Ecce Homo, (reverse) Christ Blessing; The Disrobing of Christ, (reverse) Saint John the Baptist
Workshop of Cornelis Engebrechtsz (Netherlandish, ca. 1461–1527)
Oil on wood
Each 16 1/2 x 8 3/4 in. (41.9 x 22.2 cm)
Gift of Ferdinand Hermann, 1911
Not on view
Inscription: Inscribed (Disrobing of Christ, on plaque): ·i·n·r·i·
Ferdinand Hermann, New York (until 1911)
Max J. Friedländer. Die altniederländische Malerei. Vol. 10, Lucas van Leyden und andere Holländische Meister seiner Zeit. Berlin, 1932, p. 130, no. 76, suggests that they are altarpiece wings from Engebrechtsz's workshop.
Harry B. Wehle and Margaretta Salinger. The Metropolitan Museum of Art: A Catalogue of Early Flemish, Dutch and German Paintings. New York, 1947, pp. 24–25, ill., catalogue them as comparatively early works by Engebrechtsz.
Colin Eisler. "Erik Larsen, Les primitifs flamands au Musée Metropolitain de New York, 1960." Art Bulletin 46 (March 1964), p. 104.
Max J. Friedländer et al. Early Netherlandish Painting. Vol. 10, Lucas van Leyden and other Dutch Masters of his Time. New York, 1973, p. 78, no. 70, pl. 58.
Walter S. Gibson. The Paintings of Cornelis Engebrechtsz. PhD diss., Harvard University. New York, 1977, pp. 166–67, 246–47, nos. 31–32, fig. 41 (The Disrobing of Christ), as by an anonymous imitator, "Hand A," from Engebrechtsz's workshop; ascribes to the same hand as a small Crucifixion (Rijksmuseum, Amsterdam) and perhaps the Descent from the Cross, formerly in the Petri collection, Antwerp; observes similarities to Engebrechtsz's work of about 1505–10; notes that the dry surfaces, the flat, rather coarsely painted background, the heavy, simply arranged folds and the flabby appearance of the figures identify it as the work of a less able imitator.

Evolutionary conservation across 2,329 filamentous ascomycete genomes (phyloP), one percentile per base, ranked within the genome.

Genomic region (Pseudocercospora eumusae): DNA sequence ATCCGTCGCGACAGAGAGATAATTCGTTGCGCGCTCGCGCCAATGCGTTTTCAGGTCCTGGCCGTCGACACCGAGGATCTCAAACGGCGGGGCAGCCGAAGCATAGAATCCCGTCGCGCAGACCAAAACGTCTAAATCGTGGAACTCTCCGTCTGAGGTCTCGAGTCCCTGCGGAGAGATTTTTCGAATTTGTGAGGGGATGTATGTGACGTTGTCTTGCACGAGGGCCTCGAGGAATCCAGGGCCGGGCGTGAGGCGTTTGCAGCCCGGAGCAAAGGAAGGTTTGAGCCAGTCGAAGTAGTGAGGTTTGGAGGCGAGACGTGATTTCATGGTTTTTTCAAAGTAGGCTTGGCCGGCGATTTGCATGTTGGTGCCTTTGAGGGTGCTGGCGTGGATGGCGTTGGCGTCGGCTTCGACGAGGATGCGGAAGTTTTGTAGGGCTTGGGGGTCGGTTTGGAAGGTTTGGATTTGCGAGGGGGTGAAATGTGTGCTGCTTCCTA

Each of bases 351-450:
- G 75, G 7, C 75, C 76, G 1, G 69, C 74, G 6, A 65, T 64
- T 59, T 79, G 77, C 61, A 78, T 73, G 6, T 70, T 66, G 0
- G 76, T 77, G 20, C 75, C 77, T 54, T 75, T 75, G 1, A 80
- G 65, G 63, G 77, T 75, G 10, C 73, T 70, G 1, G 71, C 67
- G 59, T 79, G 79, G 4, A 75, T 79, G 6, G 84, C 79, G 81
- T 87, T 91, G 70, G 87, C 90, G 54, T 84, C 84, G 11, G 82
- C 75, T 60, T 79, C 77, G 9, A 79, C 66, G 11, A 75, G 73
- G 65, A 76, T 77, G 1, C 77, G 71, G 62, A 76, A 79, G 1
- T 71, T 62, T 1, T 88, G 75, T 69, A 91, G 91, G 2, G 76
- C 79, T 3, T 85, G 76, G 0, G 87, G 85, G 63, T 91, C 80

From Van Eyck to Bruegel: Early Netherlandish Painting in The Metropolitan Museum of Art. Ed. Maryan W. Ainsworth and Keith Christiansen. Exh. cat., The Metropolitan Museum of Art. New York, 1998, p. 405, ill.